This can be seen as a replay of the old strategy of building up a caricature of evil, someone the US loves to hate. With Muammar Gaddafi, Osama Bin Laden and Saddam Hussein all gone, someone is desperately needed with all the abilities required to "wage war on the United States". With the US moving their homeland policy towards domestic terrorism, a new international threat is needed. And Kim Jong-un fits the profile perfectly. Don't worry that the North doesn't have the capacity to make a first strike on US soil. Just as in Iraq, the details can be glossed over. The 'evil empire' brand was created by Reagan, carried on by Bush is now ready to be utilized by this administration.The only problem I have with this geo-political analysis of the latest military crisis is the framing of US actions as "Obama's strategy". This is so common among political commentators that I suppose I should just ignore it, however such framing serves the Empire by hiding the true decision-makers. (It is quite possible that the editors of this publication selected the title, and not the author.) To be sure, it is difficult to determine who is really making the decisions, but those who are, are definitely not those nominally selected for official offices. We must be aware of that as a part of our understanding of the real nature of capitalist class rule so that we can grow out of childish notions of living in any kind of democracy.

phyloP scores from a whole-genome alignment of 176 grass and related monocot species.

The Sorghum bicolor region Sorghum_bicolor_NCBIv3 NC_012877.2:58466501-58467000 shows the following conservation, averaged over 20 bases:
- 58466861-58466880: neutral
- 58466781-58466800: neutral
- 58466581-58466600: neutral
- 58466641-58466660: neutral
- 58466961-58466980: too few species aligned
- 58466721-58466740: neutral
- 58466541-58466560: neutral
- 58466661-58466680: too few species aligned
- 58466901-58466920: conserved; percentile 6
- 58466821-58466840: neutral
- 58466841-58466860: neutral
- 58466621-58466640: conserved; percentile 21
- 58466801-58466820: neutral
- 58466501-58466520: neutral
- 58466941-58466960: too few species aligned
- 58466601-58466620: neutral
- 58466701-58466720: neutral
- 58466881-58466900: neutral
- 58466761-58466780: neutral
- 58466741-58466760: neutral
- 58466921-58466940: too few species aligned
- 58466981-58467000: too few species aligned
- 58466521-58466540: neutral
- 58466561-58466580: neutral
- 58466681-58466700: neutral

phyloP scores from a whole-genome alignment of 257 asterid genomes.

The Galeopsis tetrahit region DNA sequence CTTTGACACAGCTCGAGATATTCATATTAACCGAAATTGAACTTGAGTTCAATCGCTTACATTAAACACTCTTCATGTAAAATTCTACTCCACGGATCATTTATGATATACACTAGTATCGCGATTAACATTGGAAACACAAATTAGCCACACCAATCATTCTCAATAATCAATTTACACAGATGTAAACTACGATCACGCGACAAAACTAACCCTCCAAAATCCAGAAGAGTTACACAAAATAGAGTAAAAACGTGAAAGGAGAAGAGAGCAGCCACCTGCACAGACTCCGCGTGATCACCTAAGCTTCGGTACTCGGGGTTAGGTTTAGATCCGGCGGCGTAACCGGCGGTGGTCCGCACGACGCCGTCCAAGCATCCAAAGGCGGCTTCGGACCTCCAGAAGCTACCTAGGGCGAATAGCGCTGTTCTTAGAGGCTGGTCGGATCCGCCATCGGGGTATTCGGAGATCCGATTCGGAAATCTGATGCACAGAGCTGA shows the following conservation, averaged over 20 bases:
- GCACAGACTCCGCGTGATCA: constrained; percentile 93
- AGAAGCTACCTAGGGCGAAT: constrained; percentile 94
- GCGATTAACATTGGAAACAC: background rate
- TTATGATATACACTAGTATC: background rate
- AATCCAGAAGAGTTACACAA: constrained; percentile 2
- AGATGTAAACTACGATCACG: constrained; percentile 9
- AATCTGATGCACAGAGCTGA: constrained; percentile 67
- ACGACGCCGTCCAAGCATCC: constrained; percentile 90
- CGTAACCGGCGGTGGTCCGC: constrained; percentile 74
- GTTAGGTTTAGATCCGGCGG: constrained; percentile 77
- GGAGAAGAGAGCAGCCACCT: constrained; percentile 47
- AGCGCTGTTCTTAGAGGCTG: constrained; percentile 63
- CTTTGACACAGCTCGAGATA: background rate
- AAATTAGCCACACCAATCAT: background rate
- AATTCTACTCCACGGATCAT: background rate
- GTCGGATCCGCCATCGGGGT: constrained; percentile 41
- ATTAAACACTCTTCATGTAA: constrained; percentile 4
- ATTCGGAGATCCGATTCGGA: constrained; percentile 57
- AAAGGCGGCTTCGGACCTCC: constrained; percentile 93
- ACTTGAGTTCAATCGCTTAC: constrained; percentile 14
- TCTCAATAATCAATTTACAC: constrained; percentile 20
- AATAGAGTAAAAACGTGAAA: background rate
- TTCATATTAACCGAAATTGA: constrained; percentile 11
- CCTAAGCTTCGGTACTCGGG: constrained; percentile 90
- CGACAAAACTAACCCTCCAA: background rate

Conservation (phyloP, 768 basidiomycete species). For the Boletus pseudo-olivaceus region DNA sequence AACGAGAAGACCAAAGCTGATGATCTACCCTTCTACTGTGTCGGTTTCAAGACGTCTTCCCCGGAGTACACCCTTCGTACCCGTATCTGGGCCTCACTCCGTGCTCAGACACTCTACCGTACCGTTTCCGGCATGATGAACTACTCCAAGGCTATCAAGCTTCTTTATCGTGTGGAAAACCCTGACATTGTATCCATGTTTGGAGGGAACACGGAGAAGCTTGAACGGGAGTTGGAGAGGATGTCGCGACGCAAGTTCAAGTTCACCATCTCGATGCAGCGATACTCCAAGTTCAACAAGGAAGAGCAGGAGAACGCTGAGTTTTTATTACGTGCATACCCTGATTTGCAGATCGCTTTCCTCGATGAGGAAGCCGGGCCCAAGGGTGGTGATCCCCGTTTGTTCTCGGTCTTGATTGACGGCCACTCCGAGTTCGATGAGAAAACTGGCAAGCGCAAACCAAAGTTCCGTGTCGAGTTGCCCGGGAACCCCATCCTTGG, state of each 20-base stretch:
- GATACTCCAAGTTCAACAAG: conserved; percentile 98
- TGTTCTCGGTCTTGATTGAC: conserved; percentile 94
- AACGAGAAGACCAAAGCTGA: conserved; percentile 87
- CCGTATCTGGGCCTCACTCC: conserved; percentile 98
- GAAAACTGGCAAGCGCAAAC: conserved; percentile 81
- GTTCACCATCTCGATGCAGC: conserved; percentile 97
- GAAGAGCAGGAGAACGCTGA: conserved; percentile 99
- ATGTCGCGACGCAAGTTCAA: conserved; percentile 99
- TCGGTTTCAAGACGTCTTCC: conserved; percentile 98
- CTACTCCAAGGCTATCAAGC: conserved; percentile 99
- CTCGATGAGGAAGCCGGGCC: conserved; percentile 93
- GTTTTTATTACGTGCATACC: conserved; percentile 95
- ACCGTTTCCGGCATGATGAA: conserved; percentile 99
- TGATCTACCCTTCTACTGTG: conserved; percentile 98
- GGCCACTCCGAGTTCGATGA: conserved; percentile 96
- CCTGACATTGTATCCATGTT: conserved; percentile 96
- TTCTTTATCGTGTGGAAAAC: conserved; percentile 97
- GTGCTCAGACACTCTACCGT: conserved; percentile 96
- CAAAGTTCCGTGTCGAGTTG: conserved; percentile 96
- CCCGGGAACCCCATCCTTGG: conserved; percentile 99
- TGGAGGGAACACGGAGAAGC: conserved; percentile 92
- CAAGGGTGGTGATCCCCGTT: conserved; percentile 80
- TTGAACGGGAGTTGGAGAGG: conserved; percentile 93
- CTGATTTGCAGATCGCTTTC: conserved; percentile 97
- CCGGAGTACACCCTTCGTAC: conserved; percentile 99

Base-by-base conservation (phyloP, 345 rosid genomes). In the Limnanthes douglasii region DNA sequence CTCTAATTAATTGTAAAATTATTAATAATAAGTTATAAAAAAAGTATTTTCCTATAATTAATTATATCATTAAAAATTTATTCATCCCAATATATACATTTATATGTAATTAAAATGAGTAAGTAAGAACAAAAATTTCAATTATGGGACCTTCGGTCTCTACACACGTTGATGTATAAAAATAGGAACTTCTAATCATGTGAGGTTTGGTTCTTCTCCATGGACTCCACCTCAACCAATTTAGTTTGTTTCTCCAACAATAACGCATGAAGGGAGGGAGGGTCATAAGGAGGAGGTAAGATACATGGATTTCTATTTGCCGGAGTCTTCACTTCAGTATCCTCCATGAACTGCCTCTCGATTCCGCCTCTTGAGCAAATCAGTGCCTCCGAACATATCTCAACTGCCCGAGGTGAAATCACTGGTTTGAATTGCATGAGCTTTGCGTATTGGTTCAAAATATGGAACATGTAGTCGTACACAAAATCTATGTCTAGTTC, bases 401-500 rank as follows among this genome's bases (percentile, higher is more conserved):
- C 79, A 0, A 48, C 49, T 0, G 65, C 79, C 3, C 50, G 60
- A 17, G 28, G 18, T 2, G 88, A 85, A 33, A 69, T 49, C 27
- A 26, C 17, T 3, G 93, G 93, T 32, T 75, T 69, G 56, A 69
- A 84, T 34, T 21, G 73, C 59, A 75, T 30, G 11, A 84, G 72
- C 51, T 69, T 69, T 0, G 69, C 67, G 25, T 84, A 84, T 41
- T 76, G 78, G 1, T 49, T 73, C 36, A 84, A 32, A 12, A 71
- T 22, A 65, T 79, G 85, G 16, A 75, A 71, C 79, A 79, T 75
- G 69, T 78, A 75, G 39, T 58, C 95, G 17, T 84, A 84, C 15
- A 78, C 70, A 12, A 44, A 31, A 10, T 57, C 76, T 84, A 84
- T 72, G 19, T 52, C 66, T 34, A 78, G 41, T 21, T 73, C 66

Think about it. The last real policy change came in with the election of Reagan in 1980. He was sponsored and managed by those who have been described as neo-conservatives. Since then it hasn't made any significant difference who the characters were who occupied formal offices--whether Bush Sr, Bill Clinton, Bush Jr, Obama, Hillary Clinton, John Kerry--foreign policies (and most domestic policies) have remained essentially the same: an aggressive pursuit of military and financial dominance over the rest of the world. The only change that I can see is that the real decision-makers are taking on a more international capitalist class nature.
Other than this criticism, I highly recommend this analysis. (Also, see Finian Cunningham's take on the Korean crisis.)